On Tuesday, I paid homage to “Moses at 90.” That’s Ed Moses, an early member of the West Coast “Cool School” whose work first was shown in 1958 at the legendary Ferus Gallery in Venice. After 60 years of prolific “mark-making” he’s still busy working to this day at his Venice studio compound.
Moses is being honored at the William Turner Gallery with an expansive career survey, including 1950s drawings, rose and patterned graphite drawings from the 1960s, through his signature abstract cross-hatch paintings of the 1990s and on to the some of the most exquisitely experimental late stage works, including patterned cutout panels, funhouse-style mirrors and “crackle” paintings.
It’s a truly beautiful show, one requiring not just the Turner Gallery but the entire former Santa Monica Museum of Art, and it’s more than deserving of the massive space. My heart melts a little more every time I see the “crackle” works – the surfaces breaking open, reminiscent of deserts and earthquakes and to me, a profound commentary on aging.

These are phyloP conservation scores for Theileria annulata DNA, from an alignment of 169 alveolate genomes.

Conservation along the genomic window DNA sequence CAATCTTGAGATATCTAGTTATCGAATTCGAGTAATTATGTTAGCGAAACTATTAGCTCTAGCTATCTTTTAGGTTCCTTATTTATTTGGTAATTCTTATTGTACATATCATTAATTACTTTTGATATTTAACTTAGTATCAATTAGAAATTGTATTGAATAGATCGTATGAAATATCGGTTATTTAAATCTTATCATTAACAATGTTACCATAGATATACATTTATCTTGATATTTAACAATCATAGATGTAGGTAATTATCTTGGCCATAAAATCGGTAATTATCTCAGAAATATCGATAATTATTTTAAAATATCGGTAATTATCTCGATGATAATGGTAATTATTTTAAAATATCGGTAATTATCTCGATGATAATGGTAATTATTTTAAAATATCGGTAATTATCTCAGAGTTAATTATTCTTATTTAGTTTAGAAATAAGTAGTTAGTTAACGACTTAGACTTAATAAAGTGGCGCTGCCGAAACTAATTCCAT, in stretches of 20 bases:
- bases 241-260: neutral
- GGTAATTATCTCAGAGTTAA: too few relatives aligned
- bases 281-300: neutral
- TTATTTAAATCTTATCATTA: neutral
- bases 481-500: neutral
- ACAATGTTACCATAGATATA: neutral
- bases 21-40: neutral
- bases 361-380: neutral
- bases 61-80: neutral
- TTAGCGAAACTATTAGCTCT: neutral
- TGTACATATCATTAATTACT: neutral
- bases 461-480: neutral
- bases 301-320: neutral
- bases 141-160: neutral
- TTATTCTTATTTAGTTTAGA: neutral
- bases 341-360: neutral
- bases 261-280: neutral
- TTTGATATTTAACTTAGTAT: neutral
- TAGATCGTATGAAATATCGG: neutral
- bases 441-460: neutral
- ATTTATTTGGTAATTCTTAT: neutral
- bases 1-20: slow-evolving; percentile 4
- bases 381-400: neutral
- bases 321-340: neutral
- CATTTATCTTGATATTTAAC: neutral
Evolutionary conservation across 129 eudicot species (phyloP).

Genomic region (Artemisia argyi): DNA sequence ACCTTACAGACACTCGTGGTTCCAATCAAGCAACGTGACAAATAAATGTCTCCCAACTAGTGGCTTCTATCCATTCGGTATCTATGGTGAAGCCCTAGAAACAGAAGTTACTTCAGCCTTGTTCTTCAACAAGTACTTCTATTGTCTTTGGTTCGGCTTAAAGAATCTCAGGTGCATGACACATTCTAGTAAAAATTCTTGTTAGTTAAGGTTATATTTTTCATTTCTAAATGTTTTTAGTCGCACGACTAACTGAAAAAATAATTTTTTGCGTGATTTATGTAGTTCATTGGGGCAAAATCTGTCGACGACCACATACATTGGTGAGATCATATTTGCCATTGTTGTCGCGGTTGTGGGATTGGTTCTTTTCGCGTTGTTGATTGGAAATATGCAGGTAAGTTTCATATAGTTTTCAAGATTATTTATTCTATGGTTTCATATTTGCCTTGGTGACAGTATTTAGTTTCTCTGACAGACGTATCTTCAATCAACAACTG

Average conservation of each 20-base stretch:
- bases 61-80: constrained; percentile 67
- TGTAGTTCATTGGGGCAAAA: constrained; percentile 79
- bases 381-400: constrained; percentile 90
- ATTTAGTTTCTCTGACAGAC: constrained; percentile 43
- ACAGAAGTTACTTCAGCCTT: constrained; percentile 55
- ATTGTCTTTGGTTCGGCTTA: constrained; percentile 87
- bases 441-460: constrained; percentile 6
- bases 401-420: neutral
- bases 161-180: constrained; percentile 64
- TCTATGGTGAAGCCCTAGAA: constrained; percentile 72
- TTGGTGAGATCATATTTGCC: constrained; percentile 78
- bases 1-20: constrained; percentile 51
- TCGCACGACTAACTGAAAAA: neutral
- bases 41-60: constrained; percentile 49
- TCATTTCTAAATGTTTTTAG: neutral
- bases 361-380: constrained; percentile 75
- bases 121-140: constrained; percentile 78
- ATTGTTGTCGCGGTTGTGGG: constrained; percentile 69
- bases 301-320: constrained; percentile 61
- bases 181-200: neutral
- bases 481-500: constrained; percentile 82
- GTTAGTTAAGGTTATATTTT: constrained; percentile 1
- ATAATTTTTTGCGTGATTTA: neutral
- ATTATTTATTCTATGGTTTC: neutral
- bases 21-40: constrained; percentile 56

A quote from Moses explains his philosophy and process: “My thought is that the artist functions in a tribal context and he is the shaman … The shamans were the interpreters of the unknown, they reacted to the unknown with symbols and objects and wall painting. And that’s where it all came from. That’s where I came from, but when you’re a young man, you don’t know that.”
I think he’s more than proven what he does know and what he’s still searching for through the metaphysical power of painting.